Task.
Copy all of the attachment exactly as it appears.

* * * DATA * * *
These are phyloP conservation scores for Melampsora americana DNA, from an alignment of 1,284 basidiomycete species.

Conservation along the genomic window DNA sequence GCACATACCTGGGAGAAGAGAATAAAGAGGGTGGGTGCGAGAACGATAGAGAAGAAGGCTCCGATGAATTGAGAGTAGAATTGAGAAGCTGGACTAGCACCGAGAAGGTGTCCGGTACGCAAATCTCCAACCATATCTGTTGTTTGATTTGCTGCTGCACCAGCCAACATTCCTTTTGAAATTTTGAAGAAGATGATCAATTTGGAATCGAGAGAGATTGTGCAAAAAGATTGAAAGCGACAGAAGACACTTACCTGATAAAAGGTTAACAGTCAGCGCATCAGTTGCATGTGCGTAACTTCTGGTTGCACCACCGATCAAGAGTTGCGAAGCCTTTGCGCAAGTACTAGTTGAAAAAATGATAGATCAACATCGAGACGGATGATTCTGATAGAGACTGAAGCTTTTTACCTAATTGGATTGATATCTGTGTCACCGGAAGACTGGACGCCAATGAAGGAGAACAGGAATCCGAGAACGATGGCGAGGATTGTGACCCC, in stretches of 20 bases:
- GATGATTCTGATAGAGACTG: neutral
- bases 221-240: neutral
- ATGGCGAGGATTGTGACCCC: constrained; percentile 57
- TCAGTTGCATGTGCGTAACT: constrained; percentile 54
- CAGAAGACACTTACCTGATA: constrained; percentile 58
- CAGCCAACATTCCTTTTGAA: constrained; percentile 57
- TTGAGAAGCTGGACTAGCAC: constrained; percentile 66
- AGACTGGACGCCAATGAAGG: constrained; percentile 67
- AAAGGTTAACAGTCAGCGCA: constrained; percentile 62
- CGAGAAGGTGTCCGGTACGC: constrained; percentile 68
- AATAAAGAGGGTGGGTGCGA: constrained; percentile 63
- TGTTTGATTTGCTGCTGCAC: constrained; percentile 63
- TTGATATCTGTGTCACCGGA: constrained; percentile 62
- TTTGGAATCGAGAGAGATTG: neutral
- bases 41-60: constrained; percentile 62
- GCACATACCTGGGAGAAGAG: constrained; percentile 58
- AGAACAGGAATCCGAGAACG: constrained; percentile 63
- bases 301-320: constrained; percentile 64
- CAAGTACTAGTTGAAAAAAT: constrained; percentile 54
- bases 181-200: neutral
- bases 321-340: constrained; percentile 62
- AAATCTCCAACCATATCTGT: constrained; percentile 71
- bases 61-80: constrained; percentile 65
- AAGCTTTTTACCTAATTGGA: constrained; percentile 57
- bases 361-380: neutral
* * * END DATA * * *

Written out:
These are phyloP conservation scores for Melampsora americana DNA, from an alignment of 1,284 basidiomycete species.

Conservation along the genomic window DNA sequence GCACATACCTGGGAGAAGAGAATAAAGAGGGTGGGTGCGAGAACGATAGAGAAGAAGGCTCCGATGAATTGAGAGTAGAATTGAGAAGCTGGACTAGCACCGAGAAGGTGTCCGGTACGCAAATCTCCAACCATATCTGTTGTTTGATTTGCTGCTGCACCAGCCAACATTCCTTTTGAAATTTTGAAGAAGATGATCAATTTGGAATCGAGAGAGATTGTGCAAAAAGATTGAAAGCGACAGAAGACACTTACCTGATAAAAGGTTAACAGTCAGCGCATCAGTTGCATGTGCGTAACTTCTGGTTGCACCACCGATCAAGAGTTGCGAAGCCTTTGCGCAAGTACTAGTTGAAAAAATGATAGATCAACATCGAGACGGATGATTCTGATAGAGACTGAAGCTTTTTACCTAATTGGATTGATATCTGTGTCACCGGAAGACTGGACGCCAATGAAGGAGAACAGGAATCCGAGAACGATGGCGAGGATTGTGACCCC, in stretches of 20 bases:
- GATGATTCTGATAGAGACTG: neutral
- bases 221-240: neutral
- ATGGCGAGGATTGTGACCCC: constrained; percentile 57
- TCAGTTGCATGTGCGTAACT: constrained; percentile 54
- CAGAAGACACTTACCTGATA: constrained; percentile 58
- CAGCCAACATTCCTTTTGAA: constrained; percentile 57
- TTGAGAAGCTGGACTAGCAC: constrained; percentile 66
- AGACTGGACGCCAATGAAGG: constrained; percentile 67
- AAAGGTTAACAGTCAGCGCA: constrained; percentile 62
- CGAGAAGGTGTCCGGTACGC: constrained; percentile 68
- AATAAAGAGGGTGGGTGCGA: constrained; percentile 63
- TGTTTGATTTGCTGCTGCAC: constrained; percentile 63
- TTGATATCTGTGTCACCGGA: constrained; percentile 62
- TTTGGAATCGAGAGAGATTG: neutral
- bases 41-60: constrained; percentile 62
- GCACATACCTGGGAGAAGAG: constrained; percentile 58
- AGAACAGGAATCCGAGAACG: constrained; percentile 63
- bases 301-320: constrained; percentile 64
- CAAGTACTAGTTGAAAAAAT: constrained; percentile 54
- bases 181-200: neutral
- bases 321-340: constrained; percentile 62
- AAATCTCCAACCATATCTGT: constrained; percentile 71
- bases 61-80: constrained; percentile 65
- AAGCTTTTTACCTAATTGGA: constrained; percentile 57
- bases 361-380: neutral